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An Experimental Bribery Game

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  • Klaus Abbink
  • Bernd Irlenbusch
  • Elke Renner

Abstract

Essential characteristics of corruption are (1) reciprocity relationships between bribers and public officials, (2) negative welfare effects, and (3) high penalties when discovered. We separate the influences of these factors in an experiment. In a two-player game, reciprocation is economically inefficient through negative externalities. A control treatment without externalities is also conducted. In a third, so-called sudden death treatment, corrupt pairs face a low probability of exclusion from the experiment without payment. The results show that reciprocity can establish bribery relationships, where negative externalities have no apparent effect. The penalty threat significantly reduces corruption, although discovery probabilities are typically underestimated. Copyright 2002, Oxford University Press.

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Bibliographic Info

Article provided by Oxford University Press in its journal The Journal of Law, Economics, and Organization.

Volume (Year): 18 (2002)
Issue (Month): 2 (October)
Pages: 428-454

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Handle: RePEc:oup:jleorg:v:18:y:2002:i:2:p:428-454

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  1. Klaus Abbink & Bernd Irlenbusch & Elke Renner, 2002. "An Experimental Bribery Game," Journal of Law, Economics and Organization, Oxford University Press, vol. 18(2), pages 428-454, October.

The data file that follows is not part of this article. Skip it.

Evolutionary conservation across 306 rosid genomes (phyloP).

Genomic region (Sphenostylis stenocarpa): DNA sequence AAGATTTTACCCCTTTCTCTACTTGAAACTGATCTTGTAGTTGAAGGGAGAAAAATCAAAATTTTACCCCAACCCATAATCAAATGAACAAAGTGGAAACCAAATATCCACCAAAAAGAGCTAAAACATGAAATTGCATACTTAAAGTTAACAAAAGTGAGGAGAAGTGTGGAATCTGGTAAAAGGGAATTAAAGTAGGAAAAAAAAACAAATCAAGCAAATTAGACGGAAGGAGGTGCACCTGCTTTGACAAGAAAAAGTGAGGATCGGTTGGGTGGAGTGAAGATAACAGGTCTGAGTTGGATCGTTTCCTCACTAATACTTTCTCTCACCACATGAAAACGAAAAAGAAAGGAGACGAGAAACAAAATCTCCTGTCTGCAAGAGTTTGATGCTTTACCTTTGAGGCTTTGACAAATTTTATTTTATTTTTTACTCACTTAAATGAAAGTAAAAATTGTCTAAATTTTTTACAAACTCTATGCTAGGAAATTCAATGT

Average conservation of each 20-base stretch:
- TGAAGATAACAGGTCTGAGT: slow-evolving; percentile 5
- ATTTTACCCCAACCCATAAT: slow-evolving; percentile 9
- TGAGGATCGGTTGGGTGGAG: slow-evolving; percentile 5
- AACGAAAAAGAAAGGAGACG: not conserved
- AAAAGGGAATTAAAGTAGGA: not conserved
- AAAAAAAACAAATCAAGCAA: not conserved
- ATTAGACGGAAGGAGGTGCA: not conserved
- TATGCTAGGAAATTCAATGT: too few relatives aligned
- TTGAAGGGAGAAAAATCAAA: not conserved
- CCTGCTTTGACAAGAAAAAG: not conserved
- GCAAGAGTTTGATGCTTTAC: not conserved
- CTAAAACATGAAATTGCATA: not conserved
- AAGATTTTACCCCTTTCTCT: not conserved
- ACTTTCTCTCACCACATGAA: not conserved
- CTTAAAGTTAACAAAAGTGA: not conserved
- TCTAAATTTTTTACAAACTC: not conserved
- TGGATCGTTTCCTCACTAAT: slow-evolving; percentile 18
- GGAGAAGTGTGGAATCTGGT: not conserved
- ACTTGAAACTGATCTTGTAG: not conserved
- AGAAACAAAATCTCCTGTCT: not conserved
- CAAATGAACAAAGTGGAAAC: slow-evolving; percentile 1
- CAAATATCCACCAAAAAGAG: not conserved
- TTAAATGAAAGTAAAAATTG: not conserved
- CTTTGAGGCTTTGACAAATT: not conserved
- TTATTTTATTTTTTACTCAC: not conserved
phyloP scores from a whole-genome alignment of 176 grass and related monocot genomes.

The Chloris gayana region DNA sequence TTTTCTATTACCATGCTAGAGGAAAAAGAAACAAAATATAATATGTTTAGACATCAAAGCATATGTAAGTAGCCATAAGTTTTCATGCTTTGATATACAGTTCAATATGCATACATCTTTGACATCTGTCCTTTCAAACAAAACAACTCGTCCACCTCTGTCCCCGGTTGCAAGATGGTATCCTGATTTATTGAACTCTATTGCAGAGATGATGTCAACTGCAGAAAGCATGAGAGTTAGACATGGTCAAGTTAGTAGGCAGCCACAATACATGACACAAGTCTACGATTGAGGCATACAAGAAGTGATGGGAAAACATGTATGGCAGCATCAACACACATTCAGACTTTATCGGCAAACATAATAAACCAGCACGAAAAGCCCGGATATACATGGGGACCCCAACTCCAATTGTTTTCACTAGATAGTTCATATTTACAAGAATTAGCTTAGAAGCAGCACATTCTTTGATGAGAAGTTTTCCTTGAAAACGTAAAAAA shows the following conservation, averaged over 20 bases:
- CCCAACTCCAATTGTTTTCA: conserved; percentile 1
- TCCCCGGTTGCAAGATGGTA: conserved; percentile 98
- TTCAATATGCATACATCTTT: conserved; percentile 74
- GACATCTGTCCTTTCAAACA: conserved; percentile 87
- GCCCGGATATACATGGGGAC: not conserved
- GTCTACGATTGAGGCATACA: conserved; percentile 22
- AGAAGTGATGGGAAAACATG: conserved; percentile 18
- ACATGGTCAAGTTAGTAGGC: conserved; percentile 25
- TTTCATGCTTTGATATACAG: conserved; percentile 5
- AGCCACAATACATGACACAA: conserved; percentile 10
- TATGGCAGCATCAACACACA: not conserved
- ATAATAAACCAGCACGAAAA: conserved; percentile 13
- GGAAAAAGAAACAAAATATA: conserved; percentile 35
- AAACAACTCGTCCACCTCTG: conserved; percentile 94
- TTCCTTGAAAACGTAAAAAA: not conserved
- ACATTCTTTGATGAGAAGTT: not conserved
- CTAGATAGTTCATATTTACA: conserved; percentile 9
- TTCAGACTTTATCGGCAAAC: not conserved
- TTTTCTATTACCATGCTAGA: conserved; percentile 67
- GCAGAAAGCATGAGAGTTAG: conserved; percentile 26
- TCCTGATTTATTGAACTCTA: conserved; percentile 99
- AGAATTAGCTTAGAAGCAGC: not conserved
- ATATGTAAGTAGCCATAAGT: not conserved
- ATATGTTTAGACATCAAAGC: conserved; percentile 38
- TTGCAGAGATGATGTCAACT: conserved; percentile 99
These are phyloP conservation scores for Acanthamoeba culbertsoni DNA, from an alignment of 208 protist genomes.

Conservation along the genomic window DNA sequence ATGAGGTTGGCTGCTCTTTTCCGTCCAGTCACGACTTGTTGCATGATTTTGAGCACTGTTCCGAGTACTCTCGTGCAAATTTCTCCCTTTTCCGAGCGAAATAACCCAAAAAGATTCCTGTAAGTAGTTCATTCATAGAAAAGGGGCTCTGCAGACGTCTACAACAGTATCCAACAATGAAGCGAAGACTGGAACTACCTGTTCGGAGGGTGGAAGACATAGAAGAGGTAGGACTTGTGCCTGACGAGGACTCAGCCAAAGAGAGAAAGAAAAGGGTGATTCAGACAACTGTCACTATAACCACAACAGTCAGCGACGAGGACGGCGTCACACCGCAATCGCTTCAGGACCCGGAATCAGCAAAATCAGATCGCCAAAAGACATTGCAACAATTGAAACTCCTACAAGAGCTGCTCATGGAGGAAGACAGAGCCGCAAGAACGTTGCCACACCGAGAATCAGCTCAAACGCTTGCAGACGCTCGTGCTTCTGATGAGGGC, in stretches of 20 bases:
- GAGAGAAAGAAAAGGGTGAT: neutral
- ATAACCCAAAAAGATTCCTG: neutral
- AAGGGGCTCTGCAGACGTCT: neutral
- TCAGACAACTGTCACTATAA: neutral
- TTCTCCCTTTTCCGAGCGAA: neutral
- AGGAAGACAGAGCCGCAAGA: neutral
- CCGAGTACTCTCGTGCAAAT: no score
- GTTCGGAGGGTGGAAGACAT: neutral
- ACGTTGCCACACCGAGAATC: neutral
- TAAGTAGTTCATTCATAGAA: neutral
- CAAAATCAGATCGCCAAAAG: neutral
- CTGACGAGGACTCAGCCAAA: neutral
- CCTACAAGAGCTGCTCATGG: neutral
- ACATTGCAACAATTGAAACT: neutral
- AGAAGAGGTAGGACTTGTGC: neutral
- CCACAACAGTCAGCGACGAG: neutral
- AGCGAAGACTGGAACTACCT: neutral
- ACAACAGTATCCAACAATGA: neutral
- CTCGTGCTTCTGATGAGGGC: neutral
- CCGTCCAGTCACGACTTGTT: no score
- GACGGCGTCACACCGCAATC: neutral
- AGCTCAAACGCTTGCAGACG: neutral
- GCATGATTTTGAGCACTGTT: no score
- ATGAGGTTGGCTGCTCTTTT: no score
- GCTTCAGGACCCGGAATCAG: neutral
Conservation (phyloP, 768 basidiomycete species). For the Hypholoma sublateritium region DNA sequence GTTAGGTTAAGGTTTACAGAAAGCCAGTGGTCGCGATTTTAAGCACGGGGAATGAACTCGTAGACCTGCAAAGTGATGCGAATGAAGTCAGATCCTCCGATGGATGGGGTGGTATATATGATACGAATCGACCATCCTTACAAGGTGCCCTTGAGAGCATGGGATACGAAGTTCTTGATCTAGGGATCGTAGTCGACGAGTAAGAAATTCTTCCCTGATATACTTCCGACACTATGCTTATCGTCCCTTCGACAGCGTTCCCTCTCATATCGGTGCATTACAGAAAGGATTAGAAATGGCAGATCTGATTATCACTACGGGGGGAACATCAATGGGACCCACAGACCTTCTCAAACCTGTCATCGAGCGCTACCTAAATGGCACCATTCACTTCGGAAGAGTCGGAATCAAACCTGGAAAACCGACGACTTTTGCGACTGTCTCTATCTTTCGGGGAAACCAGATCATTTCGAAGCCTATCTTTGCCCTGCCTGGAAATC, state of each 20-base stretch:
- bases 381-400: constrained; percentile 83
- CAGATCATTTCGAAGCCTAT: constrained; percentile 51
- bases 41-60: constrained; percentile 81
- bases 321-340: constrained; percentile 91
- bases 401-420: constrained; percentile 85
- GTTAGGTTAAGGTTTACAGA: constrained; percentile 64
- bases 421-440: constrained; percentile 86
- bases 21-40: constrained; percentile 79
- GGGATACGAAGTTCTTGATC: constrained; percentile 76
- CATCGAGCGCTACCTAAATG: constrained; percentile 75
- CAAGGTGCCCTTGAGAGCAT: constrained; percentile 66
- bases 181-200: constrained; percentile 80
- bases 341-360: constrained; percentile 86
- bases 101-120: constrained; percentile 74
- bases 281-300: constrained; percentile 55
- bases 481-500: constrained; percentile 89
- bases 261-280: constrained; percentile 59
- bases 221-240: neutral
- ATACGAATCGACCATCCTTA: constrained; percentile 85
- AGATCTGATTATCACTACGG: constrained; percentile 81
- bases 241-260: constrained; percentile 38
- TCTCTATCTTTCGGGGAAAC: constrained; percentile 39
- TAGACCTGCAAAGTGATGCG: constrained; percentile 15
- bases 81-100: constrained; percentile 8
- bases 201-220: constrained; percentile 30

2. Vito Tanzi, 1998. "Corruption Around the World," IMF Working Papers 98/63, International Monetary Fund.
  3. Selten, Reinhard & Stoecker, Rolf, 1986. "End behavior in sequences of finite Prisoner's Dilemma supergames A learning theory approach," Journal of Economic Behavior & Organization, Elsevier, vol. 7(1), pages 47-70, March.
  4. Burnham, Terence & McCabe, Kevin & Smith, Vernon L., 2000. "Friend-or-foe intentionality priming in an extensive form trust game," Journal of Economic Behavior & Organization, Elsevier, vol. 43(1), pages 57-73, September.
  5. Berg Joyce & Dickhaut John & McCabe Kevin, 1995. "Trust, Reciprocity, and Social History," Games and Economic Behavior, Elsevier, vol. 10(1), pages 122-142, July.
  6. Avner Offer, 1997. "Between the gift and the market: the economy of regard," Economic History Review, Economic History Society, vol. 50(3), pages 450-476, 08.
  7. Abbink, Klaus & Bernd Irlenbusch & Elke Renner, 1997. "The Moonlighting Game - An Experimental Study on Reciprocity and Retribution," Discussion Paper Serie B 415, University of Bonn, Germany.
  8. Georg Kirchsteiger & Ernst Fehr & Arno Riedl, 1993. "Does Fairness Prevent Market Clearing? An Experimental Investigation," ULB Institutional Repository 2013/5927, ULB -- Universite Libre de Bruxelles.
  9. Jacobsen, Eva & Abdolkarim Sadrieh, 1996. "Experimental Proof for the Motivational Importance of Reciprocity," Discussion Paper Serie B 386, University of Bonn, Germany.
  10. Mauro, Paolo, 1995. "Corruption and Growth," The Quarterly Journal of Economics, MIT Press, vol. 110(3), pages 681-712, August.
  11. Kahneman, Daniel & Knetsch, Jack L & Thaler, Richard H, 1986. "Fairness and the Assumptions of Economics," The Journal of Business, University of Chicago Press, vol. 59(4), pages S285-300, October.
  12. Manion, Melanie, 1996. "Corruption by Design: Bribery in Chinese Enterprise Licensing," Journal of Law, Economics and Organization, Oxford University Press, vol. 12(1), pages 167-95, April.
  13. Hoffman, Elizabeth & McCabe, Kevin A & Smith, Vernon L, 1998. "Behavioral Foundations of Reciprocity: Experimental Economics and Evolutionary Psychology," Economic Inquiry, Western Economic Association International, vol. 36(3), pages 335-52, July.
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